Promoters of the five-race series hope the WMM will bring increased visibility to the sport of marathoning. New York Road Runners’ director, Mary Wittenberg, believes these races are on par with what “Wimbledon and the Australian, U.S., French Opens are to tennis, and what the Masters, U.S. and British Opens and P.G.A. Championships are to golf” (Never mind the sexist implications of golf’s Masters). The organizers are not blind to the fact that the series should draw more hungry sponsors eager to tap the well-heeled running demographic. The median household income of NYC marathon runners is over $130k.

But is it the lack of a league that is what’s keeping people from worshipping marathoners? Or is it instead like my reaction to cricket? The sport is too difficult to understand. Probably not. Nothing is more fundamental and accessible than running. It is one of the oldest, if not the oldest sport, and unlike speed skating or surfing, you have a sense of how to do it even if you hate running. Is there not (yet) enough controversy? Some juicy scandals might help grab our attention. But “performance-enhancing” remedies are more and more commonplace, and head butts are now so passé. Maybe a sport dominated by skinny Kenyans running sub-five-minute miles for 26.2 miles is just too difficult to relate to for us sedentary Americans. It is hard to say exactly what relegates distance running to the obscurity of bull riding.

But I think that if promoters really want to break on through to big-time visibility, they should follow this Nascar-like model even more closely. They’ve already adopted the point system in which each individual race becomes part of a larger whole. For the WMM to attain the popularity of Nascar, though, they need to create a cult of personality where marathon champions become household names like Jeff Gordon and Kurt Busch. Wouldn’t everyone benefit if racers exchanged some barbs and bumps before, during, and after the big races? Surely we’d all know and love Meb if we could simply hate Paul Tergat.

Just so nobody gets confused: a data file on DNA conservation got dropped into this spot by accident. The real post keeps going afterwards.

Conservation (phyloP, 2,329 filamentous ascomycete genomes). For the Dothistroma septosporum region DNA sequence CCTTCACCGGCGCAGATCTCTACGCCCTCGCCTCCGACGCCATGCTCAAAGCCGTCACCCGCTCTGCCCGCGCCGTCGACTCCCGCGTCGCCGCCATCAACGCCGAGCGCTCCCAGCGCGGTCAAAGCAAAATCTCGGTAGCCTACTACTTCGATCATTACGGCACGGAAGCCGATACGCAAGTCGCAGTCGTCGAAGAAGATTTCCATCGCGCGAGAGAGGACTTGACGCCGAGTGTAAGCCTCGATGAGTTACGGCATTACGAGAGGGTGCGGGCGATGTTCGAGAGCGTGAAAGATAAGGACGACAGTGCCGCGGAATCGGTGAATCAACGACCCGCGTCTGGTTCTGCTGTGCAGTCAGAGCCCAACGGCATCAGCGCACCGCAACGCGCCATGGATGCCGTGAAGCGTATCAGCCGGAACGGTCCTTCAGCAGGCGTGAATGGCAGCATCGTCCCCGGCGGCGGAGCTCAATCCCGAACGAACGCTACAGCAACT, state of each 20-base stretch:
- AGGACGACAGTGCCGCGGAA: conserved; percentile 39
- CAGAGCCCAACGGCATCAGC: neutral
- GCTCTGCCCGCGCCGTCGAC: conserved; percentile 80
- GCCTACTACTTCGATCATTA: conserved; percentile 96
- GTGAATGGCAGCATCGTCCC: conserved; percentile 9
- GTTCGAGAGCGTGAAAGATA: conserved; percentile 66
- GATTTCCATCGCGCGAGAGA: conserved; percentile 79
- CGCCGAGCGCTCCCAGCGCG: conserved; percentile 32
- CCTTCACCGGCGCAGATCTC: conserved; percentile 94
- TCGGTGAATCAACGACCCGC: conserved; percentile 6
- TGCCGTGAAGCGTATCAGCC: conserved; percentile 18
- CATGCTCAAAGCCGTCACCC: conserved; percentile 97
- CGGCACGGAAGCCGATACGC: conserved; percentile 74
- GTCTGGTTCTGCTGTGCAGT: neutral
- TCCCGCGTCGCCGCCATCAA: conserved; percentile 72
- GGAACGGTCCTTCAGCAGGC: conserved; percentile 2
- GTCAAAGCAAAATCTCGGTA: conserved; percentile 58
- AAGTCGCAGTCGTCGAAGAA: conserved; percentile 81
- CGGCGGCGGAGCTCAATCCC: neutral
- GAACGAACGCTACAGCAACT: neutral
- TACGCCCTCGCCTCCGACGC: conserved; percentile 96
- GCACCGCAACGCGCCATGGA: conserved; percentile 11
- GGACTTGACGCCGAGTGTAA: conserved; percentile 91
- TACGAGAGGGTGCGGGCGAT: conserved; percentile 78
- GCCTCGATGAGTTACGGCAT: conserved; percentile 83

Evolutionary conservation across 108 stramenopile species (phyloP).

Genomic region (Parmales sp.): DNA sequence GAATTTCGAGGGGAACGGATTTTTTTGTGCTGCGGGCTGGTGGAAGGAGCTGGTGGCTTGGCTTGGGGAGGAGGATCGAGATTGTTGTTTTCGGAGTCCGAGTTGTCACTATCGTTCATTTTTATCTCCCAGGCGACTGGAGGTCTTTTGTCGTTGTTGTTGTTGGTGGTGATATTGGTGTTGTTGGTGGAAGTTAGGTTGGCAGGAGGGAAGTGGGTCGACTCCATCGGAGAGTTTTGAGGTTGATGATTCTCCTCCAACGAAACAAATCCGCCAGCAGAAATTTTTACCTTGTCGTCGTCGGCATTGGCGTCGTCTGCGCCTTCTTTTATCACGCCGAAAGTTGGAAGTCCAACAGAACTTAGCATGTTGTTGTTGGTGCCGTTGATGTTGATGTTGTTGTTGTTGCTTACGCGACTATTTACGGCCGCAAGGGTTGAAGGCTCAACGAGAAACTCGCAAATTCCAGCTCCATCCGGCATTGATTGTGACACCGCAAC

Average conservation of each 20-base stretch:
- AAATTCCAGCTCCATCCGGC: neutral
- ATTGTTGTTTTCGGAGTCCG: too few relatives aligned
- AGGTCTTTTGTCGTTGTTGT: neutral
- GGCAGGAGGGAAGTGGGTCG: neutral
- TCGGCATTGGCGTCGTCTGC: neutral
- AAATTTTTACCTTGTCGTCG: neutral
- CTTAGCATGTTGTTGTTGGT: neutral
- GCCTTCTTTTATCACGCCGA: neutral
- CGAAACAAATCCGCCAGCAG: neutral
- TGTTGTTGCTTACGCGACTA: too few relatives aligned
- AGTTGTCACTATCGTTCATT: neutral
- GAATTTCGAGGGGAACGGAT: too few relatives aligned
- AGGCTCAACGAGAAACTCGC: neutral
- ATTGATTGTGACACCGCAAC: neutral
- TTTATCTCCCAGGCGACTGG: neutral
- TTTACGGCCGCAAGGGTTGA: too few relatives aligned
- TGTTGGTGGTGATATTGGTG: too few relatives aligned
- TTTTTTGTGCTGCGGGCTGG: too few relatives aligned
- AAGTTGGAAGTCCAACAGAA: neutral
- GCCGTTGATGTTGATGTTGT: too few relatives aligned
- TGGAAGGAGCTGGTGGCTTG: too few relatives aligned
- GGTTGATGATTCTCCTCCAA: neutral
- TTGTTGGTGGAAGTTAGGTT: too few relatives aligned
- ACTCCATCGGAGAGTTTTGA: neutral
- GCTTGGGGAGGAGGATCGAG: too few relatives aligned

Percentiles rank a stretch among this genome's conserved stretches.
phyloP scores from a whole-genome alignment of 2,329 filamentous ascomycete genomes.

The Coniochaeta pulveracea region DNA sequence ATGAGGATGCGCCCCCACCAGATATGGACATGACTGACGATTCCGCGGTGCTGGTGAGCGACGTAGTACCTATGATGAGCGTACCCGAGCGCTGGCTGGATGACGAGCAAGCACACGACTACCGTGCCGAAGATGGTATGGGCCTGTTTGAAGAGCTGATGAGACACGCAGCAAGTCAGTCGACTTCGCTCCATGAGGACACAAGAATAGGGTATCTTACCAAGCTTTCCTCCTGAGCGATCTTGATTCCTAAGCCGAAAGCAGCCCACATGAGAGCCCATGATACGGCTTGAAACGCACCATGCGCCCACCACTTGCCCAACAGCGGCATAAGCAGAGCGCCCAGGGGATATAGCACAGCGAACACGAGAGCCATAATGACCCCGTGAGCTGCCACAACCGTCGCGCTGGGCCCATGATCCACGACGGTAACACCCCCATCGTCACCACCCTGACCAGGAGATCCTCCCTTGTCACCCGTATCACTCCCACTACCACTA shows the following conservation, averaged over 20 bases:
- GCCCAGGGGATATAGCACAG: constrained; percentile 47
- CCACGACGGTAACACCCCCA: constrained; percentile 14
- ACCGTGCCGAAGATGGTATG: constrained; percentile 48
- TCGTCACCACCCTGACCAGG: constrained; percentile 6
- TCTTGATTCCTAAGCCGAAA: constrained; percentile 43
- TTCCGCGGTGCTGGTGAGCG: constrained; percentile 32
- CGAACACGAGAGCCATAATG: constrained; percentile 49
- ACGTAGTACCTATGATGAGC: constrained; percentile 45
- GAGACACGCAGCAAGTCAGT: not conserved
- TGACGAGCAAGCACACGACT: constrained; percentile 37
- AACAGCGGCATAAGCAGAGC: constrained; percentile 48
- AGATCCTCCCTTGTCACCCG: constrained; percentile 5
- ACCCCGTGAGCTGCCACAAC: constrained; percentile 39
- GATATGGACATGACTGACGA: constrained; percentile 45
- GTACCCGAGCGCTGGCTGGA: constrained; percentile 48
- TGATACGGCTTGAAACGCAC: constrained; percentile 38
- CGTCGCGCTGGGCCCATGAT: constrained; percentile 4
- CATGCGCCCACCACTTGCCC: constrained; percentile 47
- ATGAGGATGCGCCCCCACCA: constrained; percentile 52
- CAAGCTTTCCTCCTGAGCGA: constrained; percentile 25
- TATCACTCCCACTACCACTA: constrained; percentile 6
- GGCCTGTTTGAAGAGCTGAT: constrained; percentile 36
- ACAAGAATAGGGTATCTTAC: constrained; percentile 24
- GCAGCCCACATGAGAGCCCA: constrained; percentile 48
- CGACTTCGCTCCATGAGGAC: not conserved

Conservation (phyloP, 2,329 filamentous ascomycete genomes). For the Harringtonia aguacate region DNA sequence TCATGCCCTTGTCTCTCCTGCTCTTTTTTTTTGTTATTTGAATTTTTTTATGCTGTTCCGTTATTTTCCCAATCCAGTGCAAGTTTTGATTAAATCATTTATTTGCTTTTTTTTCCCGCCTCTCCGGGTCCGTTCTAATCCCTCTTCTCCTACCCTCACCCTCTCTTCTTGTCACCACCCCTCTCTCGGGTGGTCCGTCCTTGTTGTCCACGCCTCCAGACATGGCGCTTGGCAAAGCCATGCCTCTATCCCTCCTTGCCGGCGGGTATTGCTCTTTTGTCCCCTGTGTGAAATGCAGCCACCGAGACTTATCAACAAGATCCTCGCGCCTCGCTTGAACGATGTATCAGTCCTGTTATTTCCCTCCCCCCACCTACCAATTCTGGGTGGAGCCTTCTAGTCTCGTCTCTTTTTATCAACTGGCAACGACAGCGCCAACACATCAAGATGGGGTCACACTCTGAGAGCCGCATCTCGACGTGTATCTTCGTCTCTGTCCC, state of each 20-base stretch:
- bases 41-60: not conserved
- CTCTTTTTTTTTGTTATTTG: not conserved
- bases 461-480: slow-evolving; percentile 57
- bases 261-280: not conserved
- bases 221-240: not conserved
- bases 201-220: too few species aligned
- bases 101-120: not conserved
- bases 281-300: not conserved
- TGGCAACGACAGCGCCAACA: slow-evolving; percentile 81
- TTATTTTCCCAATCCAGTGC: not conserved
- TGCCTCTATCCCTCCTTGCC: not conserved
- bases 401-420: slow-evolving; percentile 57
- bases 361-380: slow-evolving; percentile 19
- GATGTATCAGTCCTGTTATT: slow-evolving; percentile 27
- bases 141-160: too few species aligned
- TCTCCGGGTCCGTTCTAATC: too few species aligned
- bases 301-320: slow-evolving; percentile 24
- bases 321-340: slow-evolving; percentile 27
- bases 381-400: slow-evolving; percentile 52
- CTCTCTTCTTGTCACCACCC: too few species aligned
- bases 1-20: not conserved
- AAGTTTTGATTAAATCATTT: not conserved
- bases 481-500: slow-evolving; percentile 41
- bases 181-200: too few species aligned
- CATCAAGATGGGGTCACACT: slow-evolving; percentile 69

Keflezighi may have little interest in being famous after all. Aside from his new Mastercard advertisement, he seems very humble and content with being out of the spotlight (especially if you ignore the inaccurate quotes from the NY Post indicating he claimed to be the best distance runner the U.S. has ever had. But it may only be a matter of time before Meb and the other WWM leaders, Deena Kastor, Felix Limo, Haille Gebrselassie, Gete Wami, and Rita Jeptoo will become popular decals on the back windshields of American pick-up trucks. Credit to the WMM promoters will be more than due when we see the first depiction of the spikey-haired Calvin peeing on the racing jersey of Meb Keflezighi. Until then, it’ll only be running enthusiasts like myself who are yelling for Meb.

Maybe the marathon just needs somebody to come back from cancer. Lance Armstrong gets to run with Alberto Salazar, Joan Benoit Samuelson, and Hicham el-Guerrouj. Is this part of the marketing push?

http://www.nytimes.com/2006/11/03/sports/othersports/03lance.html

— Slowandsteady    Nov 3, 12:46 PM    #

yeah cancer never hurts publicity. I wonder if Lance dopes up for this race.

— Sid    Nov 3, 01:45 PM    #

I didn’t know half this stuff about marathons. Well done Tys. I wonder if part of the issue is tv… Americans like their sports packaged, screened, & Joe Bucked.

Brian    Nov 9, 01:00 AM    #

Meb came in 21st. A terrible showing for him. Apparently he suffered from food poisoning and lost his luggage too. Strange.

— Tyson    Nov 15, 01:12 AM    #